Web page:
It’s no secret that Google’s colourful employee bicycles often go missing – but until now the scope of the problem was largely unknown outside the Mountain View tech giant.
Last summer, it emerged that some of the company’s bikes – intended to help Googlers move quickly and in environmentally friendly fashion around the company’s sprawling campus and surrounding areas – were sleeping with the fishes in Stevens Creek.
And now, a new report has revealed that 100 to 250 Google bikes go missing every week, on average.
“The disappearances often aren’t the work of ordinary thieves, however. Many residents of Mountain View, a city of 80,000 that has effectively become Google’s company town, see the employee perk as a community service,” the Wall Street Journal reported.
And for the company, here’s one Google bike use case that’s got to burn a little: 68-year-old Sharon Veach told the newspaper that she sometimes uses one of the bicycles as part of her commute: to the offices of Google’s arch foe, Oracle.
Google doesn’t really want non-Googlers using the bikes, “but it’s OK if you do,” Veach explained.
Mountain View Mayor Ken Rosenberg even admitted to helping himself to a Google bike to go to a movie after a meeting at the company’s campus, according to the WSJ.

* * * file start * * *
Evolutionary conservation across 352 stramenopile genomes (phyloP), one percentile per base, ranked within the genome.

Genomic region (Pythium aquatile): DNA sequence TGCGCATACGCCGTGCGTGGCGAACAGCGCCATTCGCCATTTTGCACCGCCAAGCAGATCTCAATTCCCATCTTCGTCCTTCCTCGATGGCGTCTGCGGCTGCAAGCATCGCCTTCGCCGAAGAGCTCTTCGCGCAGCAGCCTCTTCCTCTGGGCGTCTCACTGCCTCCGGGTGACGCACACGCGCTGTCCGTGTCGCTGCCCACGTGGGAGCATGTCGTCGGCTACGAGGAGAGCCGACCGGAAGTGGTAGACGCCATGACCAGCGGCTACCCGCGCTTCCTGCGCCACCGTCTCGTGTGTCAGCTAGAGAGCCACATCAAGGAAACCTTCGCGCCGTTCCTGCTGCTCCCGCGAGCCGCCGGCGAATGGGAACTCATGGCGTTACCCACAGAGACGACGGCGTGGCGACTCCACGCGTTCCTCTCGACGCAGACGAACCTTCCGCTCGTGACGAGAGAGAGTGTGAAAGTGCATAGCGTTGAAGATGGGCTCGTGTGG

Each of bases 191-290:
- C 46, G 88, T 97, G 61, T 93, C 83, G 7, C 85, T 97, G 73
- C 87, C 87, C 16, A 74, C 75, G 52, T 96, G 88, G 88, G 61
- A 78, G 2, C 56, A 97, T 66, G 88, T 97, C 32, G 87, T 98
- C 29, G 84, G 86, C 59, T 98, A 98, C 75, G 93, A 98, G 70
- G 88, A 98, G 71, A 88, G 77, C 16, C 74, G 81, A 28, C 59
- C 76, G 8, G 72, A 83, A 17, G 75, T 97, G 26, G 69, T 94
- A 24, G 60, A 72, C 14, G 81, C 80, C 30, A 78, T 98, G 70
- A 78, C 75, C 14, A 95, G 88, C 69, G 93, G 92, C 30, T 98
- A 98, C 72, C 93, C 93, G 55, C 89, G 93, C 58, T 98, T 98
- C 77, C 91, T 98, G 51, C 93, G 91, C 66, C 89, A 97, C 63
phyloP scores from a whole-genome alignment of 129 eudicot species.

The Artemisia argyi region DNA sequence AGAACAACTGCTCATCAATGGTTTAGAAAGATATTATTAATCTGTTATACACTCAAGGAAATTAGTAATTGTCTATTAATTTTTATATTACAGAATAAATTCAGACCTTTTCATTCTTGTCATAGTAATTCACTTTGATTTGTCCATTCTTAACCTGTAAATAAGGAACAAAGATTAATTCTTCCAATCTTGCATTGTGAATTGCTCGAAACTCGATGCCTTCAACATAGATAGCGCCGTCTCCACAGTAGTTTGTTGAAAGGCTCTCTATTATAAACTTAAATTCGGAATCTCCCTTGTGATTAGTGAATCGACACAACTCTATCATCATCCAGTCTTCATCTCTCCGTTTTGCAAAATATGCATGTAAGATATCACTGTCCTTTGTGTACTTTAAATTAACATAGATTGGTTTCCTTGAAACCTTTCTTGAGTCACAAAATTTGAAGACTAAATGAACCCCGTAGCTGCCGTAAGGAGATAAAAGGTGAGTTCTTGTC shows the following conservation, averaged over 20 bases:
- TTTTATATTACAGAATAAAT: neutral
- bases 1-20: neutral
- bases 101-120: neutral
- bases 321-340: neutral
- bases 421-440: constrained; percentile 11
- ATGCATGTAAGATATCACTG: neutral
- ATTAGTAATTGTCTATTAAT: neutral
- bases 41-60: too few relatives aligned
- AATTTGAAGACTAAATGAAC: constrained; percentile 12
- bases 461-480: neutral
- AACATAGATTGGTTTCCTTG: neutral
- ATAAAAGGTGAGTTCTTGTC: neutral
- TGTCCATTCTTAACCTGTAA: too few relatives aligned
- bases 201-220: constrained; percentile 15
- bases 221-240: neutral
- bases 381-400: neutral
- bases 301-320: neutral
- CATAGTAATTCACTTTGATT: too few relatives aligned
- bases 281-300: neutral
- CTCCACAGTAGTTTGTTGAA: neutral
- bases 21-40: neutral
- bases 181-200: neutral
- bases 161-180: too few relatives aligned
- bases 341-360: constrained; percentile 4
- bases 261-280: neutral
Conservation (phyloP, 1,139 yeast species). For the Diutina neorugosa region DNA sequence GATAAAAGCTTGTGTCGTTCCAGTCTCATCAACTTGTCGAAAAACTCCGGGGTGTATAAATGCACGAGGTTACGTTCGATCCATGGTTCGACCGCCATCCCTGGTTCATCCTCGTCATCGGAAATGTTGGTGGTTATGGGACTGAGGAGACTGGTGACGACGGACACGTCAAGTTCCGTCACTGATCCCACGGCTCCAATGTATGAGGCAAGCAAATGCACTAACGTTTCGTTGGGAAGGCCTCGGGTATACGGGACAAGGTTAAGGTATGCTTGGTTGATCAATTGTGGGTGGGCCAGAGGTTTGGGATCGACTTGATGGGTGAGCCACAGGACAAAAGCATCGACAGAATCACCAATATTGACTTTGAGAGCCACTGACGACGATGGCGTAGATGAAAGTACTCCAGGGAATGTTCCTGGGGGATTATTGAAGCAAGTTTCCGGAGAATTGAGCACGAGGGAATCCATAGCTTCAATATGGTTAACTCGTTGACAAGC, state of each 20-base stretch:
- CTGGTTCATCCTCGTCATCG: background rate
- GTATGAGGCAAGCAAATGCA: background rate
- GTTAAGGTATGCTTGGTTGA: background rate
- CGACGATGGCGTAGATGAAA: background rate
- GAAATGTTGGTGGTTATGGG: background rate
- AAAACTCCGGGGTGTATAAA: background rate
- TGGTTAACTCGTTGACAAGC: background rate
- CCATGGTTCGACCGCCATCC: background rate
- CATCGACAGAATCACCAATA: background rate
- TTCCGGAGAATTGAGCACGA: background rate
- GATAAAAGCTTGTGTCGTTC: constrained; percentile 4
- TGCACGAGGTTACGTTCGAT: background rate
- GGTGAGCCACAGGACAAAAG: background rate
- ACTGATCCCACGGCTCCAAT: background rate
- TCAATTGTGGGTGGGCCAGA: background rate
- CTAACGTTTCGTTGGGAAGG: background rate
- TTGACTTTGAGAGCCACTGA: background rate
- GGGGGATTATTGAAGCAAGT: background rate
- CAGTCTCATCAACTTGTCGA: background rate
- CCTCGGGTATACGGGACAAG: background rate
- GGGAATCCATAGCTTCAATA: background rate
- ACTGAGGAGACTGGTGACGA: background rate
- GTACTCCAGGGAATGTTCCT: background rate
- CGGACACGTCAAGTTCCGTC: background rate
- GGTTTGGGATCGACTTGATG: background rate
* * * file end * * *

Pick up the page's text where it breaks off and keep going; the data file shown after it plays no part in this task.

Google has recently equipped about a third of its 1,100 bikes with GPS trackers; these show the two-wheelers average about a dozen trips a day, covering six miles.
The firm has 30 contractors in five vans, tasked with recovering lost or stolen bikes – and they carry waders and grappling hooks for pulling bikes out of a creek, the WSJ reported Jan 5. Still, Google’s not certain how many bikes disappear for good. From July to November, the company retrieved 70 to 190 bikes a week, roughly two-thirds of those reported missing from its campus, according to the newspaper.
Ensuring that only company workers are riding the “Gbikes” is not particularly straightforward: some Googlers don’t exactly fit the stereotype of the Silicon Valley techie. Company transportation executive Jeral Poskey told the paper he once took action when he saw what appeared to be a homeless woman on a commandeered Google bike.
“If I could describe her, you would agree with me,” Poskey said. “She looked all panicked, and then she showed me her Google badge.” — San Jose Mercury News/Tribune News Service
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